By Anna Jonas
For Agnes Obel, becoming a musician wasn’t really a choice. It just sort of happened. “I’ve always been interested in music and I’ve sort of played and been involved in music my whole life, so it’s very hard for me to identify a point were I sort of chose [a career in music],” she says.
“I always did piano melodies on my own and I never took these melodies into the band practice for some reason. It was like I was saving them for something.”
Before recording and working only on her own material, the Danish artist worked on different projects such as music in films and theatre, as well as other collaborative work like playing in bands.
“I always did piano melodies on my own and I never took these melodies into the band practice for some reason. It was like I was saving them for something,” says Obel, whose boyfriend eventually convinced her to start recording them. “Now I really work alone with my own little mind monster every album, so that’s quite different.”
In the 12 years since then, Obel has released three albums: Philharmonics in 2010, Aventine in 2013 and most recently, Citizen of Glass in 2016.
“It’s been great. I really enjoy recording on my own,” says Obel. “I have to say, creating, it’s really nice when you can go with the flow of the moment and your ideas and you don’t have to think about what another person thinks and you can just go with that idea.”
Hauntingly beautiful, her melodies are simple yet complex and the sound simultaneously melancholy and bright. “I love disappearing into the music and feeling like even though I’m doing it alone, I’m together with everybody playing and everybody listening and sort of creating that moment together,” she explains.
Obel has quite the variety of influencers, with her music drawing inspiration not only from classical composers such as Claude Debussy, Maurice Ravel and Erik Satie, but also writers like Edgar Allen Poe and photographers such as Sibylle Bergemann, Tina Modotti, Robert Mapplethorpe and Alfred Hitchcock.
For Obel, the most difficult aspect of writing her own music is being your own gauge. “When you’re doing it alone… it’s hard to know when to stop, if it’s good enough,” she explains. “It’s tough to know when to when it’s too much. That’s what I’ve done many times is go back and just use the demo version because all the other stuff I’ve done is just unnecessary… but it’s really difficult because sometimes the songs do need a lot of extra work. It’s something where you just have to sort of trust yourself but on the other hand you have to be very critical to develop and come up with new things. It’s a balance.”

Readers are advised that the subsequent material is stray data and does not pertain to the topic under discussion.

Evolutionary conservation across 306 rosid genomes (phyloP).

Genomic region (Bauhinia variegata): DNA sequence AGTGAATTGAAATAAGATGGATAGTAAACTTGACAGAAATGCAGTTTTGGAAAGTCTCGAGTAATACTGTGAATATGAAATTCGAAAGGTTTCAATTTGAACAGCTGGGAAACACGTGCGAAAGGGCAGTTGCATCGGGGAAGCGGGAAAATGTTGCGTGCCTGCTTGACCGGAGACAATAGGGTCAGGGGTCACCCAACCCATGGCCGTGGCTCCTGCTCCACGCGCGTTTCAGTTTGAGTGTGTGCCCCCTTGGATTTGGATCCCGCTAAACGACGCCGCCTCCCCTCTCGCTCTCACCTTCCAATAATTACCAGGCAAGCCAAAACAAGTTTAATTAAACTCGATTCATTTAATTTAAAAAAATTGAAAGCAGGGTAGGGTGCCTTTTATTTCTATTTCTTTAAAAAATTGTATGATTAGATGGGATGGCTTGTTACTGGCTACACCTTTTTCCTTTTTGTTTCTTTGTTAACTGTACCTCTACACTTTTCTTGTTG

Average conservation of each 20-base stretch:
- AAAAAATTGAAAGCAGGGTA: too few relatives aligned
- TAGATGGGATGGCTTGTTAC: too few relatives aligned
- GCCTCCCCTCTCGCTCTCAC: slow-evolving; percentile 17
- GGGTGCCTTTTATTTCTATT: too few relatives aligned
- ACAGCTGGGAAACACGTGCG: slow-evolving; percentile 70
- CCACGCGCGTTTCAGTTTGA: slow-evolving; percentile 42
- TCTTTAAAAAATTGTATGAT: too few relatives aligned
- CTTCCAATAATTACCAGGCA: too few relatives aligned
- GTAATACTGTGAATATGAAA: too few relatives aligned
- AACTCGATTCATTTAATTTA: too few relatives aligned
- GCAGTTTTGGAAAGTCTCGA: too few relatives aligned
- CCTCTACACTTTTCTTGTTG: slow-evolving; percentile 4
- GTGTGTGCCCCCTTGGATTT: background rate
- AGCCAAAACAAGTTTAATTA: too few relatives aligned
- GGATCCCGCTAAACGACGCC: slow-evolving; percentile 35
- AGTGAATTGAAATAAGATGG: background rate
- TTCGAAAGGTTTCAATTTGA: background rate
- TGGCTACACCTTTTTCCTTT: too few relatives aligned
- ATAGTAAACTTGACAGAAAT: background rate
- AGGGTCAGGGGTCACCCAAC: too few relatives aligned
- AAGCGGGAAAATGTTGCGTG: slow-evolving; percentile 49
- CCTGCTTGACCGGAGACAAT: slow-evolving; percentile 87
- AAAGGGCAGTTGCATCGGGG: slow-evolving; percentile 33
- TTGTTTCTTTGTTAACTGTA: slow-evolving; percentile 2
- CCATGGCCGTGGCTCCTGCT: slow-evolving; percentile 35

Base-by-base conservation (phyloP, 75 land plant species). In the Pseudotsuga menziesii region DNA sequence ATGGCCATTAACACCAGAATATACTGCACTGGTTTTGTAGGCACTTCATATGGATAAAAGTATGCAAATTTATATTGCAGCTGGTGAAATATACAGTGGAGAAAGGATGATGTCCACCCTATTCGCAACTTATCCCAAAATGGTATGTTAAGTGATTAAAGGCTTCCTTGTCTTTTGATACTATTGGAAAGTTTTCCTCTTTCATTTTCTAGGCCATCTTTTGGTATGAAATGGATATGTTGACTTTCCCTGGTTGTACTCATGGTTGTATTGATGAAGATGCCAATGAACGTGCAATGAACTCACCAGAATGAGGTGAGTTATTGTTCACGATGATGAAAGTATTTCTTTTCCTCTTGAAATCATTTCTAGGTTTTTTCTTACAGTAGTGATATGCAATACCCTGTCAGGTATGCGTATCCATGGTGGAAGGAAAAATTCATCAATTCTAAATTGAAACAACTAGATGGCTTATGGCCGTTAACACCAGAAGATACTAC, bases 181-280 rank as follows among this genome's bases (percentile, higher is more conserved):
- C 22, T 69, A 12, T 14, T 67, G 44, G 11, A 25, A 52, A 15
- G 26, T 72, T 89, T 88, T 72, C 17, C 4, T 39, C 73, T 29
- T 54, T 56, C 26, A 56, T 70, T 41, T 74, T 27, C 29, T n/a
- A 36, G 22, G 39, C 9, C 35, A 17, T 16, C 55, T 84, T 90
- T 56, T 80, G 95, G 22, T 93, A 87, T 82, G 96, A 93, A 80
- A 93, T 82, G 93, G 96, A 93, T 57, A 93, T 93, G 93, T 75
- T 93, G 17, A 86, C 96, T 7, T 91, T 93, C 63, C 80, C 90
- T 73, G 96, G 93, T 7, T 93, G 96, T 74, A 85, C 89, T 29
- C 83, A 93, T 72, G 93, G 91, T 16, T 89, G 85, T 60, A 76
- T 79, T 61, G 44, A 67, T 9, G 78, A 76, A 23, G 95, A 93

“I love disappearing into the music and feeling like even though I’m doing it alone, I’m together with everybody playing and everybody listening and sort of creating that moment together.”
What makes Citizen of Glass different from Obel’s two previous albums is that instead of compiling songs and then finding a theme, she started with a concept and then worked around it. Having never worked this way before, she reveals that her greatest struggle in creating the album was “finding the right sound”, deciding on instruments, vocal style and other creative elements that would effectively communicate the idea.
The title was inspired by the German term “gläserner burger” or glass citizen, a legal expression describing when a person has lost all of their privacy, meaning that they have no secrets and one can see all of them as though they are made of glass. To Obel, this implied a certain fragility which lent itself well to her music.
Obel is no stranger to the limelight, having cleaned up at the 2011 Danish music awards, winning hefty titles for her album Philharmonics including Best Album, Best Pop Release, Best Debut Artist, Best Female Artist and Best Songwriter. Despite this, Obel cites her proudest career moments as having David Lynch use her track and being able to create albums exactly how she wants to. How’s that for down to Earth?
Though Obel has been to Ottawa before and played in Wakefield, this is her first real show in the city. She’s most excited about the possibility of snow. “I love snow! If there’s snow when I’m there I’m totally going to go cross-country skiing,” laughs Obel.
Agnes Obel is performing Friday March 3 at 8 pm at the Bronson Centre Theatre (211 Bronson Ave). Tickets are available online from www.spectrasonic.com, as well as in person at Vertigo Records and both Compact Music locations. Check the Facebook event page for more information.